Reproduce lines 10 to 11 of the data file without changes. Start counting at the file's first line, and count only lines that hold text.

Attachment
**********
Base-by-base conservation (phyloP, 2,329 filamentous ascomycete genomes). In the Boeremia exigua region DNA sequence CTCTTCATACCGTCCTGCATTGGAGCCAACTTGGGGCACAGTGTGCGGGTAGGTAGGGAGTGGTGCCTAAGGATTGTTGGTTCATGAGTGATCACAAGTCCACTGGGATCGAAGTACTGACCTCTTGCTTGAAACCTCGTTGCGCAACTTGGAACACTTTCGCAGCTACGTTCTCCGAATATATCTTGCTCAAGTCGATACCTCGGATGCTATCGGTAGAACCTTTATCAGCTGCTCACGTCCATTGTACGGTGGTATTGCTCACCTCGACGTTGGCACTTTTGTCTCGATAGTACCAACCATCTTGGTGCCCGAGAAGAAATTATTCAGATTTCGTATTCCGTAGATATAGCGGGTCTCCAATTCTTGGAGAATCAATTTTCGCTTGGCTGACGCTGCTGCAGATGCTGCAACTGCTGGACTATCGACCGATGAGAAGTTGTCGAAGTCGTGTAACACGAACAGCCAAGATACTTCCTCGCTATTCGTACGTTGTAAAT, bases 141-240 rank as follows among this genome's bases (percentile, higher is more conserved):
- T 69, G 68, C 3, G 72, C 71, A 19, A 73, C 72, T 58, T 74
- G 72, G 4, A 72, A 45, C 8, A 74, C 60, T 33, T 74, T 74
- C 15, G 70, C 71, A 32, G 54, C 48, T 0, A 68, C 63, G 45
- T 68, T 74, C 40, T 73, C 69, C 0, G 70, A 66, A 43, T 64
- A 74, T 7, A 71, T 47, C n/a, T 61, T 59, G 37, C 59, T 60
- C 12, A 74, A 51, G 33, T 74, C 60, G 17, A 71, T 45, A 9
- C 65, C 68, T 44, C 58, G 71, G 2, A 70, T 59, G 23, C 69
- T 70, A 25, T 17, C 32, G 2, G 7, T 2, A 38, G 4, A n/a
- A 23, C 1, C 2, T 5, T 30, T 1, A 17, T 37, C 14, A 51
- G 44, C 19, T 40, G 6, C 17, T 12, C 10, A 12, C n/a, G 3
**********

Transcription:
- A 23, C 1, C 2, T 5, T 30, T 1, A 17, T 37, C 14, A 51
- G 44, C 19, T 40, G 6, C 17, T 12, C 10, A 12, C n/a, G 3